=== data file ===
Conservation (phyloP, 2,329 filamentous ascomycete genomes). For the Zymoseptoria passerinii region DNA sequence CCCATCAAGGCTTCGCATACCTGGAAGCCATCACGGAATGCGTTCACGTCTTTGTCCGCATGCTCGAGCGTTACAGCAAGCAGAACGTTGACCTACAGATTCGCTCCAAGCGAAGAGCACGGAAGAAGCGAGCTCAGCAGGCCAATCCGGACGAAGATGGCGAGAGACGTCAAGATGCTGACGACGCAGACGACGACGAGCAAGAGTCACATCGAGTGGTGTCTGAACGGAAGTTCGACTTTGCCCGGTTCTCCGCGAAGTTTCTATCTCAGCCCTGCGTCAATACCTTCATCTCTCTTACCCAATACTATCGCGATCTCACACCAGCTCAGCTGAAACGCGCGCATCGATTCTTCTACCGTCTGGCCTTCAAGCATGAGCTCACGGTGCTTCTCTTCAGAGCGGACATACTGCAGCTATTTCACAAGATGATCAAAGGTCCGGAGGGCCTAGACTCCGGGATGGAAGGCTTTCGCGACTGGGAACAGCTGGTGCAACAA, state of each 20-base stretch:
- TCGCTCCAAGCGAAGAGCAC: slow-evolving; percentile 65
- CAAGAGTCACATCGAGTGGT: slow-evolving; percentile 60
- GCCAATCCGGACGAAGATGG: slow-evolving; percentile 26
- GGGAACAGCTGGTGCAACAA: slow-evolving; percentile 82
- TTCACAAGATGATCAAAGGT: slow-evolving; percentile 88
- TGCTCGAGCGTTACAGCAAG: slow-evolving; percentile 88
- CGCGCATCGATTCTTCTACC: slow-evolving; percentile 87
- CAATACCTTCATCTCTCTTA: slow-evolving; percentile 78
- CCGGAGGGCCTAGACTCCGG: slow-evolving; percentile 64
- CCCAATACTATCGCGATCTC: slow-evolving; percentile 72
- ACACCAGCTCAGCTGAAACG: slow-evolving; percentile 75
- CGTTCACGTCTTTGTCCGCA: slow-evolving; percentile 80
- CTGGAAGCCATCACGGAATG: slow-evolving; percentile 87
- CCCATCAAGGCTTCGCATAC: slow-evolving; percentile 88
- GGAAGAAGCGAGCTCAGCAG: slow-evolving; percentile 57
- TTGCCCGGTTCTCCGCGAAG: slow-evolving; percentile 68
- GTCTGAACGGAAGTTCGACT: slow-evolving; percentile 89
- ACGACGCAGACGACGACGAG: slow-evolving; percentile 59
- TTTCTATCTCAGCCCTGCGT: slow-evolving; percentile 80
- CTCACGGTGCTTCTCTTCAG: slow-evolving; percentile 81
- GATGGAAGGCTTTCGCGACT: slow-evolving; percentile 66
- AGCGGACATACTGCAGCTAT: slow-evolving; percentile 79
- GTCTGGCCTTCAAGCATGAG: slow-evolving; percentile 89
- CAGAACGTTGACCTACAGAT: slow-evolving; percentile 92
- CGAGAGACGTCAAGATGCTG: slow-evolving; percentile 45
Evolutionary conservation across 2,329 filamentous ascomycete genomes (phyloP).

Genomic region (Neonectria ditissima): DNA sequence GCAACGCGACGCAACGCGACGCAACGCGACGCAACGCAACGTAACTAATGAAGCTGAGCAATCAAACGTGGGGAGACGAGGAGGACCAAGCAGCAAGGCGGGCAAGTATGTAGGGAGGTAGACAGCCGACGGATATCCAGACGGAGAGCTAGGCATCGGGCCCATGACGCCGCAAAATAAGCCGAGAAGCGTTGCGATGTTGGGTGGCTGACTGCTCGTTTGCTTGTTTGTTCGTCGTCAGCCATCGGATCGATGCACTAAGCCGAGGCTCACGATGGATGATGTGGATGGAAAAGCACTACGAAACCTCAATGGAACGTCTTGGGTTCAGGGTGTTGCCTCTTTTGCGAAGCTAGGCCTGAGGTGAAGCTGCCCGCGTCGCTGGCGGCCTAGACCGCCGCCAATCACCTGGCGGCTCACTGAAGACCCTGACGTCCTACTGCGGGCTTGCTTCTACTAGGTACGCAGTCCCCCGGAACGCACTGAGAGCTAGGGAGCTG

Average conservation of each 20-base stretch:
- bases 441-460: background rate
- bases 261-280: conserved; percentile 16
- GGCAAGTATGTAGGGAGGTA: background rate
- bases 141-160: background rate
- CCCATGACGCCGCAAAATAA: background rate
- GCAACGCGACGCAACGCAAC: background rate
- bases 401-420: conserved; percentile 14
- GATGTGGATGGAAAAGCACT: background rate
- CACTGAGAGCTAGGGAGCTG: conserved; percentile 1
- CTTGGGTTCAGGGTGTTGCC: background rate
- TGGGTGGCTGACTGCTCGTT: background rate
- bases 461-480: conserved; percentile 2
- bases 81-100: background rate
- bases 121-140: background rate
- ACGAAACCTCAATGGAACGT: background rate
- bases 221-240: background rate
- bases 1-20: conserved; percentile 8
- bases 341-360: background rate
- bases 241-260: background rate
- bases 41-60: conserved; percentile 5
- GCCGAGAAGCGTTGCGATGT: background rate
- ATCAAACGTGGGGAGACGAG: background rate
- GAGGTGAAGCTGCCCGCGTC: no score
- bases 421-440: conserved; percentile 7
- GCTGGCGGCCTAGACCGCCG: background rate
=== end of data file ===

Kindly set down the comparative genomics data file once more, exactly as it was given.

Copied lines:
Conservation (phyloP, 2,329 filamentous ascomycete genomes). For the Zymoseptoria passerinii region DNA sequence CCCATCAAGGCTTCGCATACCTGGAAGCCATCACGGAATGCGTTCACGTCTTTGTCCGCATGCTCGAGCGTTACAGCAAGCAGAACGTTGACCTACAGATTCGCTCCAAGCGAAGAGCACGGAAGAAGCGAGCTCAGCAGGCCAATCCGGACGAAGATGGCGAGAGACGTCAAGATGCTGACGACGCAGACGACGACGAGCAAGAGTCACATCGAGTGGTGTCTGAACGGAAGTTCGACTTTGCCCGGTTCTCCGCGAAGTTTCTATCTCAGCCCTGCGTCAATACCTTCATCTCTCTTACCCAATACTATCGCGATCTCACACCAGCTCAGCTGAAACGCGCGCATCGATTCTTCTACCGTCTGGCCTTCAAGCATGAGCTCACGGTGCTTCTCTTCAGAGCGGACATACTGCAGCTATTTCACAAGATGATCAAAGGTCCGGAGGGCCTAGACTCCGGGATGGAAGGCTTTCGCGACTGGGAACAGCTGGTGCAACAA, state of each 20-base stretch:
- TCGCTCCAAGCGAAGAGCAC: slow-evolving; percentile 65
- CAAGAGTCACATCGAGTGGT: slow-evolving; percentile 60
- GCCAATCCGGACGAAGATGG: slow-evolving; percentile 26
- GGGAACAGCTGGTGCAACAA: slow-evolving; percentile 82
- TTCACAAGATGATCAAAGGT: slow-evolving; percentile 88
- TGCTCGAGCGTTACAGCAAG: slow-evolving; percentile 88
- CGCGCATCGATTCTTCTACC: slow-evolving; percentile 87
- CAATACCTTCATCTCTCTTA: slow-evolving; percentile 78
- CCGGAGGGCCTAGACTCCGG: slow-evolving; percentile 64
- CCCAATACTATCGCGATCTC: slow-evolving; percentile 72
- ACACCAGCTCAGCTGAAACG: slow-evolving; percentile 75
- CGTTCACGTCTTTGTCCGCA: slow-evolving; percentile 80
- CTGGAAGCCATCACGGAATG: slow-evolving; percentile 87
- CCCATCAAGGCTTCGCATAC: slow-evolving; percentile 88
- GGAAGAAGCGAGCTCAGCAG: slow-evolving; percentile 57
- TTGCCCGGTTCTCCGCGAAG: slow-evolving; percentile 68
- GTCTGAACGGAAGTTCGACT: slow-evolving; percentile 89
- ACGACGCAGACGACGACGAG: slow-evolving; percentile 59
- TTTCTATCTCAGCCCTGCGT: slow-evolving; percentile 80
- CTCACGGTGCTTCTCTTCAG: slow-evolving; percentile 81
- GATGGAAGGCTTTCGCGACT: slow-evolving; percentile 66
- AGCGGACATACTGCAGCTAT: slow-evolving; percentile 79
- GTCTGGCCTTCAAGCATGAG: slow-evolving; percentile 89
- CAGAACGTTGACCTACAGAT: slow-evolving; percentile 92
- CGAGAGACGTCAAGATGCTG: slow-evolving; percentile 45
Evolutionary conservation across 2,329 filamentous ascomycete genomes (phyloP).

Genomic region (Neonectria ditissima): DNA sequence GCAACGCGACGCAACGCGACGCAACGCGACGCAACGCAACGTAACTAATGAAGCTGAGCAATCAAACGTGGGGAGACGAGGAGGACCAAGCAGCAAGGCGGGCAAGTATGTAGGGAGGTAGACAGCCGACGGATATCCAGACGGAGAGCTAGGCATCGGGCCCATGACGCCGCAAAATAAGCCGAGAAGCGTTGCGATGTTGGGTGGCTGACTGCTCGTTTGCTTGTTTGTTCGTCGTCAGCCATCGGATCGATGCACTAAGCCGAGGCTCACGATGGATGATGTGGATGGAAAAGCACTACGAAACCTCAATGGAACGTCTTGGGTTCAGGGTGTTGCCTCTTTTGCGAAGCTAGGCCTGAGGTGAAGCTGCCCGCGTCGCTGGCGGCCTAGACCGCCGCCAATCACCTGGCGGCTCACTGAAGACCCTGACGTCCTACTGCGGGCTTGCTTCTACTAGGTACGCAGTCCCCCGGAACGCACTGAGAGCTAGGGAGCTG

Average conservation of each 20-base stretch:
- bases 441-460: background rate
- bases 261-280: conserved; percentile 16
- GGCAAGTATGTAGGGAGGTA: background rate
- bases 141-160: background rate
- CCCATGACGCCGCAAAATAA: background rate
- GCAACGCGACGCAACGCAAC: background rate
- bases 401-420: conserved; percentile 14
- GATGTGGATGGAAAAGCACT: background rate
- CACTGAGAGCTAGGGAGCTG: conserved; percentile 1
- CTTGGGTTCAGGGTGTTGCC: background rate
- TGGGTGGCTGACTGCTCGTT: background rate
- bases 461-480: conserved; percentile 2
- bases 81-100: background rate
- bases 121-140: background rate
- ACGAAACCTCAATGGAACGT: background rate
- bases 221-240: background rate
- bases 1-20: conserved; percentile 8
- bases 341-360: background rate
- bases 241-260: background rate
- bases 41-60: conserved; percentile 5
- GCCGAGAAGCGTTGCGATGT: background rate
- ATCAAACGTGGGGAGACGAG: background rate
- GAGGTGAAGCTGCCCGCGTC: no score
- bases 421-440: conserved; percentile 7
- GCTGGCGGCCTAGACCGCCG: background rate